My Brondesbury lawyer has uncovered a discrepancy when comparing the information in the home valuation survey and what is revealed within the legal papers for the property. My lawyer says that he is obliged to check that the lender is happy with this discrepancy and is content to go ahead. Is my solicitor’s course or action right?
Your property lawyer must comply with the UK Finance Lenders’ Handbook specifications which do require that your lawyer disclose any incorrect assumptions in the lender’s valuation report and the legal papers. Should you refuse to allow your lawyer to make the appropriate notification then your lawyer will have no choice but to discontinue acting for you.
I am the registered owner of a freehold premises in Brondesbury but still charged rent, why is this and what is this?
It is rare for properties in Brondesbury and has limited impact for conveyancing in Brondesbury but some freehold properties in England (particularly common in North West England) pay an annual sum known as a Chief Rent or a Rentcharge to a third party who has no other legal interest in the land.
Rentcharge payments are usually between £2.00 and £5.00 per year. Rentcharges have existed for many centuries, but the Rent Charge Act 1977 barred the generation of new rentcharges post 1977.
Previous rentcharges can now be redeemed by making a lump sum payment under the Act. Any rentcharges that are still in existence post 2037 is to be extinguished.
I have a decision in principle. The bank mentioned the home loan came with free conveyancing. Is the implication that I have to instruct their panel solicitor as I would much rather use a Brondesbury based conveyancing firm?
Do check but the chances are that appoint one of their panel lawyers if you accept the "fee-free" offer. Speak to the lender and see if they make available a monetary alternative. It is not unheard for a lender to give a £250 cashback as an alternative in which case that money can go towards the cost for your conveyancing solicitor in Brondesbury.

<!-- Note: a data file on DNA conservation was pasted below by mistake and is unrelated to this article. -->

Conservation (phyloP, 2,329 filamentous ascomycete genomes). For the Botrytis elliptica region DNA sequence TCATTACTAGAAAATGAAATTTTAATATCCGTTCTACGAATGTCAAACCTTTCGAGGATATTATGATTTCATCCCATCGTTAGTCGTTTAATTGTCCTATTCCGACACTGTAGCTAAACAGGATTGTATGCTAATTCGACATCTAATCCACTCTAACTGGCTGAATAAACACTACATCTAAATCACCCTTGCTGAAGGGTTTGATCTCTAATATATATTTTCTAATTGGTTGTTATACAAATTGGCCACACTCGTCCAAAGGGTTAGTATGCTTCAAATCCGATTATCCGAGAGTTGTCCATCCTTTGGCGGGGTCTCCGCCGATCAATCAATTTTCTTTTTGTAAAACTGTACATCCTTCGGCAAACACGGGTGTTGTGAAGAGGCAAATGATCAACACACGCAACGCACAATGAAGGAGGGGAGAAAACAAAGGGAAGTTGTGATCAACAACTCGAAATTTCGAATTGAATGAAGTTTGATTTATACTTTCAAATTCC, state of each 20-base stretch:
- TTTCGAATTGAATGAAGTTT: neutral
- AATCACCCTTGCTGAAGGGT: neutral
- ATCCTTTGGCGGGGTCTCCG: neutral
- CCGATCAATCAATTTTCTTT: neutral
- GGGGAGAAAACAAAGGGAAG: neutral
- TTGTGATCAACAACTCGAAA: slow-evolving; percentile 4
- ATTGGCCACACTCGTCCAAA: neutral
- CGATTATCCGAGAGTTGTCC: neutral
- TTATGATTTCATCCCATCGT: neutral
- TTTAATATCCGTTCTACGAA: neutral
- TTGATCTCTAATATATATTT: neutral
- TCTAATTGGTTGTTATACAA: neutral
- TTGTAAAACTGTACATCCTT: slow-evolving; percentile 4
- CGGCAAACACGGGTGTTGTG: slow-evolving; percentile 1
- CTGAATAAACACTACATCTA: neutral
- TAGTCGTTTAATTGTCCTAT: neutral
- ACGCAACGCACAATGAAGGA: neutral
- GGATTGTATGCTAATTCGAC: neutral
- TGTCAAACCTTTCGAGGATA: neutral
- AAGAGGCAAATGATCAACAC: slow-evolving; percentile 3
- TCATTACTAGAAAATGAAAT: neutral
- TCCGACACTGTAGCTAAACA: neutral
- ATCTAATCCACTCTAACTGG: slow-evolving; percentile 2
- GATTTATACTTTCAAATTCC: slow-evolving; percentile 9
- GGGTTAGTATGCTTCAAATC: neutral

What does a local search inform me regarding the property I am buying in Brondesbury?
Brondesbury conveyancing often commences with the submitting local authority searches directly from your local Authority or via a personal search organisations for example Searchflow The local search plays a central part in most Brondesbury conveyancing purchase; as long as you wish to avoid any nasty surprises after you move into your property. The search will reveal data on, amongst other things, details on planning applications applicable to the premises (whether granted or refused), building control history, any enforcement action, restrictions on permitted development, nearby road schemes, contaminated land and radon gas; in all a total of thirteen subject headings.
I am buying my first flat in Brondesbury with the aid of help to buy. The builders refused to budge the price so I negotiated five thousand pounds worth of fixtures and fittings instead. The property agent told me not inform my conveyancer about this side-deal as it would jeopardize my mortgage with the bank. Should I keep quiet?.
All lenders require a Disclosure of Incentives Form from the builder of any new build, converted or renovated property, It is available online from the Lenders’ Handbook page on the CML website. CML form is completed and handed to the lender's surveyor when the inspection is done.
Lenders have different policies on incentives. Some accept none at all, cash or physical, while others will accept cash incentives up to 5%.
Hard to understand why the representative of a builder would be suggesting you withold information from a solicitor when all this will be clearly visible on forms the builder has to supply to its solicitor, the buyer's solicitor and the surveyor.
Is there a reason that Brondesbury conveyancing charges are more expensive for leasehold and freehold properties?
Inevitably there is increased work needed in leasehold conveyancing. Brondesbury has many leasehold properties. There is more hours involved in the purchase: for example, the lease and leasehold information (including up to date service charge, ground rent and buildings insurance details) obtained from the freeholder or managing agents. There are strict criteria that the lease must meet in order to be acceptable to a mortgage company. If it does not meet these requirements, the lease must be amended, which can involve additional expense for the seller.